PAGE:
Also, there are some full-face and flip-up helmets I’ve seen that pass the standards but which seem to have very weak chin bars and other parts. Unfortunately, the “perfect” safety standard and testing regimen has yet to be produced.
From “D.O.” (September 2013): “I eagerly bought an N43 Air a few years ago (based on the webBikeWorld review in fact) and have greatly enjoyed it, so once the N44 became available, I snapped one of those up as well.
IMHO, the N44 isn’t necessarily a total upgrade to an N43. I think Nolan improved a lot of things, but the N44 isn’t necessarily superior in all areas.
Improvements over the N43 include much better build quality — especially with the N44s much more rigid chin bar (even though the N43’s quality is already quite good).
Also improved is a defogging detent for the face shield (which the N43 didn’t have – quite annoying).
Also a much more easily removed shield, better chin venting, a shape that fits my roundish head better, more comfortable liner, and reduced noise.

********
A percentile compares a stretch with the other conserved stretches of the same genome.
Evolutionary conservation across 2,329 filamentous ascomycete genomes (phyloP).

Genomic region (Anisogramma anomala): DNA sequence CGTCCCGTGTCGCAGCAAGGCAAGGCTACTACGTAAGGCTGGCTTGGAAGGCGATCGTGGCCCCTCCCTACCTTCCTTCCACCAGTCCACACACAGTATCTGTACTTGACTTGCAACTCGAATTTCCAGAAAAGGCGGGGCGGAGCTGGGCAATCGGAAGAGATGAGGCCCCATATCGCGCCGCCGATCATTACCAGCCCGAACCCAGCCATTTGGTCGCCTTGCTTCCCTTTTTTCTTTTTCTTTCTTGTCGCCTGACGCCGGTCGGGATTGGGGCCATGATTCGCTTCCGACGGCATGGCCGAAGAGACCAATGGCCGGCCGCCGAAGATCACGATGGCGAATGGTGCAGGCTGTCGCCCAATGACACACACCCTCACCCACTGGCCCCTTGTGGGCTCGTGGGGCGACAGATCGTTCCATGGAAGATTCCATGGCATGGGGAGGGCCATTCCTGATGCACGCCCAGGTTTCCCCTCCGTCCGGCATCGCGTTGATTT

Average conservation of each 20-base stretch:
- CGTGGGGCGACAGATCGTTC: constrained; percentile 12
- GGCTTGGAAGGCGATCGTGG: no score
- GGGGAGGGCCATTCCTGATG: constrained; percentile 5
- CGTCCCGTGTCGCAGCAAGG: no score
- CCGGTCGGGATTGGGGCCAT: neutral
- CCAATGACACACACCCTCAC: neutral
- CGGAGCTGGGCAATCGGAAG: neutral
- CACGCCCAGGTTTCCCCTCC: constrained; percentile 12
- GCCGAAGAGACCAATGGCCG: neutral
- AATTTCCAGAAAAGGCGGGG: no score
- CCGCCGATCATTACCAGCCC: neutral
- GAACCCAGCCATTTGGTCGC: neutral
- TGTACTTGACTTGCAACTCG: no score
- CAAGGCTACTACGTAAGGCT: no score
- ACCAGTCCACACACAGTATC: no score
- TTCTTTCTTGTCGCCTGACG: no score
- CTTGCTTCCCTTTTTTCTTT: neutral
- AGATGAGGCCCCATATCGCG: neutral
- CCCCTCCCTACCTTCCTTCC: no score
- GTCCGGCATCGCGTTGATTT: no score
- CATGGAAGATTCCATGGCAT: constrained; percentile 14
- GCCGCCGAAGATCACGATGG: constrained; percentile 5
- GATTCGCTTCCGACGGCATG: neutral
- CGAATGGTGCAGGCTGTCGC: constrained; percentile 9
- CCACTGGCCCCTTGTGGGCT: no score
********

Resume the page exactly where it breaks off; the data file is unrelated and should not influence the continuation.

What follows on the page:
Things I wish they’d retained: The N43 still has better top venting than the N44, which I find quite disappointing.
I assume a design priority for the N44 venting was that the helmet shell could be used worldwide (unlike the N43, which has the Trilogy version for the US).
It’s harder to install a Bluetooth intercom on the N44 than on the N43, since the cutouts and channels for a Nolan N-Com boom mike are on the right side on the N44 (unlike on the N43, where the channels are on the left).
I also had to Dremel a little slot on the N44’s black plastic lower edge to securely install a Sena clamp.